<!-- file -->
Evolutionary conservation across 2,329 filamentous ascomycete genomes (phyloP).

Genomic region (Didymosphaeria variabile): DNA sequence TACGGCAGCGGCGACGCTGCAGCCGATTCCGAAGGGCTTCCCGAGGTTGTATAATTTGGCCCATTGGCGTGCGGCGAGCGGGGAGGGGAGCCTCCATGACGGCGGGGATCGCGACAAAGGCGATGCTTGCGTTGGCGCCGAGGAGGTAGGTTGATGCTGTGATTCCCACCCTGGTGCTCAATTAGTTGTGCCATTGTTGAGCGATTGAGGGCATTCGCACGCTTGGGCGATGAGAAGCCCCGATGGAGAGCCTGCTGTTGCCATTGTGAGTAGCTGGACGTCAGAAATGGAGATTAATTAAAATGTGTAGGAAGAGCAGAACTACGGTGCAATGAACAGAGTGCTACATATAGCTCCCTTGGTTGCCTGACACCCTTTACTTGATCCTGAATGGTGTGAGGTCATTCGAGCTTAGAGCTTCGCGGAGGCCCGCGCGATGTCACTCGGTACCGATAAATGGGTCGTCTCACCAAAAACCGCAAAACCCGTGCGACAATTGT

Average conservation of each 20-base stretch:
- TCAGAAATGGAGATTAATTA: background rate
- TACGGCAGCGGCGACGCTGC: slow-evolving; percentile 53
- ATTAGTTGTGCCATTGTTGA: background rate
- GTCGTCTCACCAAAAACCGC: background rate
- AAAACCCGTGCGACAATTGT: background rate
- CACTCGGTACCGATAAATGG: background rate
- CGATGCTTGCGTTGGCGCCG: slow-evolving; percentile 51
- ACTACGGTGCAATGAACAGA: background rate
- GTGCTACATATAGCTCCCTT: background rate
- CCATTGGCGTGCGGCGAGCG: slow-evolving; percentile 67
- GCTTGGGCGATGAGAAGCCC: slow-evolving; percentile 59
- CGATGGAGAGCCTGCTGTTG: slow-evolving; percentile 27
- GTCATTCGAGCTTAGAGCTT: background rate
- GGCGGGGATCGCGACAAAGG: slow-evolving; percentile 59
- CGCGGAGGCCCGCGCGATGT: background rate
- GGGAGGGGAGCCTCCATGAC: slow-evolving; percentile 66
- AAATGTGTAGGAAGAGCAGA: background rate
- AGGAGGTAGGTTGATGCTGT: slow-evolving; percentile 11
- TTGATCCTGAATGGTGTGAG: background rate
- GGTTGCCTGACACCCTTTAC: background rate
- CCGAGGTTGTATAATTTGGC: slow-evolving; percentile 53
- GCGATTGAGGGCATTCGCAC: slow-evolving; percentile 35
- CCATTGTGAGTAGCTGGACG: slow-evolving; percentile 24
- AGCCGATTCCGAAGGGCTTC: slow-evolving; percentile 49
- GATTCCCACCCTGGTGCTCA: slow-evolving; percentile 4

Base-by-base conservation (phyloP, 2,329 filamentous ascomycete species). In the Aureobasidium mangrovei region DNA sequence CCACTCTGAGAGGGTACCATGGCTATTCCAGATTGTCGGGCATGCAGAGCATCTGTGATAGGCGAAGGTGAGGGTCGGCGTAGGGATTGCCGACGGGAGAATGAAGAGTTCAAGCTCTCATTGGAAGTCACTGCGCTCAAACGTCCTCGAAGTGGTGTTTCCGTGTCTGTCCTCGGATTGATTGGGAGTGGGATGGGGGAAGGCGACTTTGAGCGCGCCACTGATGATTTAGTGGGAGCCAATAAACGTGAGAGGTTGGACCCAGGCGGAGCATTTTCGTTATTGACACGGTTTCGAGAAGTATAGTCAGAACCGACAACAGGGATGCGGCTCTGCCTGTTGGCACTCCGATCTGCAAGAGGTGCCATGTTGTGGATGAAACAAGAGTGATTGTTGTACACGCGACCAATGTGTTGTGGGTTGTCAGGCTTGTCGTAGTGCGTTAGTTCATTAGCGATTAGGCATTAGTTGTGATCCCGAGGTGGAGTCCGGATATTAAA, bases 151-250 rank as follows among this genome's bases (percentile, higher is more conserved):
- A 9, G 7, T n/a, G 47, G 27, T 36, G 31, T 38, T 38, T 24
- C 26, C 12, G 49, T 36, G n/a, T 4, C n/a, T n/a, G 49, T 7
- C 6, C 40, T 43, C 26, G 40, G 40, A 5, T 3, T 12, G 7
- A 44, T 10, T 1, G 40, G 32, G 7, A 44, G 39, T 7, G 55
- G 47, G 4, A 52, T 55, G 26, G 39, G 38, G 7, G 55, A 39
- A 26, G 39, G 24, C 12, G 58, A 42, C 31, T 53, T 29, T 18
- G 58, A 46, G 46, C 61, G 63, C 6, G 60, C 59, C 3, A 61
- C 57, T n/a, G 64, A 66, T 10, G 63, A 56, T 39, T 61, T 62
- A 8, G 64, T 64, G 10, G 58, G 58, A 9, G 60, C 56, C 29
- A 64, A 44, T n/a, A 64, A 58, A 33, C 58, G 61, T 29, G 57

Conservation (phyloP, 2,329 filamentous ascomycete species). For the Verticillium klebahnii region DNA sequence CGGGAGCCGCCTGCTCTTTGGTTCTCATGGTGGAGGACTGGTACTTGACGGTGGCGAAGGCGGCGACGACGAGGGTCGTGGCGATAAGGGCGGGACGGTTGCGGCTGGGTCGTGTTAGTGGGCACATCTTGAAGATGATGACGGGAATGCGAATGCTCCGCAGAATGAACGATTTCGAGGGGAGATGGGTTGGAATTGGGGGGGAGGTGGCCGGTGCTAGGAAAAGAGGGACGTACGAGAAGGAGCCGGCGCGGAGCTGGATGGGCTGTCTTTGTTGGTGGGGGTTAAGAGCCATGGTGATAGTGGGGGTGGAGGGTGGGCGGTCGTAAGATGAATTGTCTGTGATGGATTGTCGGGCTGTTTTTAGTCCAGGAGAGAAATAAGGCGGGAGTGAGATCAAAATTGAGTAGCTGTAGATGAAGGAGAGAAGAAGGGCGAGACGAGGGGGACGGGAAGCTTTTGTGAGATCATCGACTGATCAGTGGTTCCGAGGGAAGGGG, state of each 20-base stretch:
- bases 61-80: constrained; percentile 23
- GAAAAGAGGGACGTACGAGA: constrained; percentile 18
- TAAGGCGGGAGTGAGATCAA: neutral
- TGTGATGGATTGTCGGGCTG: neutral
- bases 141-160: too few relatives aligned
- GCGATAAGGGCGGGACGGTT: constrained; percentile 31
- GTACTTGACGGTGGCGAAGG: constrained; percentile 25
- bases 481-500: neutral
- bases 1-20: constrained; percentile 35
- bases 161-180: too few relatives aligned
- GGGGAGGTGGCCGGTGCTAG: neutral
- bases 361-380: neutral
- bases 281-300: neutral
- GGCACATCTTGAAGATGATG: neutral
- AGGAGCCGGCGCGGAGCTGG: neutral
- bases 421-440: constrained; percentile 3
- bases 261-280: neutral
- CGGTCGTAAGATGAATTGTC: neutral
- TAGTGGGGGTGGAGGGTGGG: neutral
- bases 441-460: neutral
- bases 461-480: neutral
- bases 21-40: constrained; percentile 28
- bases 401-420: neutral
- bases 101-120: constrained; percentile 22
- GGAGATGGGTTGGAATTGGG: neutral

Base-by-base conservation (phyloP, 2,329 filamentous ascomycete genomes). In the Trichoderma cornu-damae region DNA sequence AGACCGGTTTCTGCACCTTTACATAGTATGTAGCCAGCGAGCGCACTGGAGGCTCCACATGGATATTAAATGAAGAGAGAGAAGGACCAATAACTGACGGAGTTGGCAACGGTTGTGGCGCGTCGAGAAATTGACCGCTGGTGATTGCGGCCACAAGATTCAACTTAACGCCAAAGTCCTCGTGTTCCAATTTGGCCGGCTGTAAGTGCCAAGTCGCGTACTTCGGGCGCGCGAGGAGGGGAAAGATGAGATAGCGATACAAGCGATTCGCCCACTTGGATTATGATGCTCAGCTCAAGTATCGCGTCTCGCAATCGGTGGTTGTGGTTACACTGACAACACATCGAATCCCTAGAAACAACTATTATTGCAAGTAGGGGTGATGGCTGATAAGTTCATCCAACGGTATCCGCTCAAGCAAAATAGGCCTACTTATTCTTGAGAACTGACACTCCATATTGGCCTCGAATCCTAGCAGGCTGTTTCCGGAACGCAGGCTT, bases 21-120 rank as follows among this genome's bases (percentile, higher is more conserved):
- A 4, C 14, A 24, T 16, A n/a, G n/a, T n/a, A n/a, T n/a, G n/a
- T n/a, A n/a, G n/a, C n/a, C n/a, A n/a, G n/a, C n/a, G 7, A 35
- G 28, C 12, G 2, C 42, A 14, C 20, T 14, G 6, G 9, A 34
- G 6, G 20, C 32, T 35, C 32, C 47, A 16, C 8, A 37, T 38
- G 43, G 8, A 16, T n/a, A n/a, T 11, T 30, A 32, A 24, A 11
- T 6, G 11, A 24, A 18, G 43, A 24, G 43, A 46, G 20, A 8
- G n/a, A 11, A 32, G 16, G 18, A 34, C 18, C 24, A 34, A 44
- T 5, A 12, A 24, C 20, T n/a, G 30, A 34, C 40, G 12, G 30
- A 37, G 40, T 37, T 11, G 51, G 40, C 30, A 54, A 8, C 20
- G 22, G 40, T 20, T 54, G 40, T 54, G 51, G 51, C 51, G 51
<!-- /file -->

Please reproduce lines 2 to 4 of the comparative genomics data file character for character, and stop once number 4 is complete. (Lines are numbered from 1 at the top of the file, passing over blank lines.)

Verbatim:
Genomic region (Didymosphaeria variabile): DNA sequence TACGGCAGCGGCGACGCTGCAGCCGATTCCGAAGGGCTTCCCGAGGTTGTATAATTTGGCCCATTGGCGTGCGGCGAGCGGGGAGGGGAGCCTCCATGACGGCGGGGATCGCGACAAAGGCGATGCTTGCGTTGGCGCCGAGGAGGTAGGTTGATGCTGTGATTCCCACCCTGGTGCTCAATTAGTTGTGCCATTGTTGAGCGATTGAGGGCATTCGCACGCTTGGGCGATGAGAAGCCCCGATGGAGAGCCTGCTGTTGCCATTGTGAGTAGCTGGACGTCAGAAATGGAGATTAATTAAAATGTGTAGGAAGAGCAGAACTACGGTGCAATGAACAGAGTGCTACATATAGCTCCCTTGGTTGCCTGACACCCTTTACTTGATCCTGAATGGTGTGAGGTCATTCGAGCTTAGAGCTTCGCGGAGGCCCGCGCGATGTCACTCGGTACCGATAAATGGGTCGTCTCACCAAAAACCGCAAAACCCGTGCGACAATTGT

Average conservation of each 20-base stretch:
- TCAGAAATGGAGATTAATTA: background rate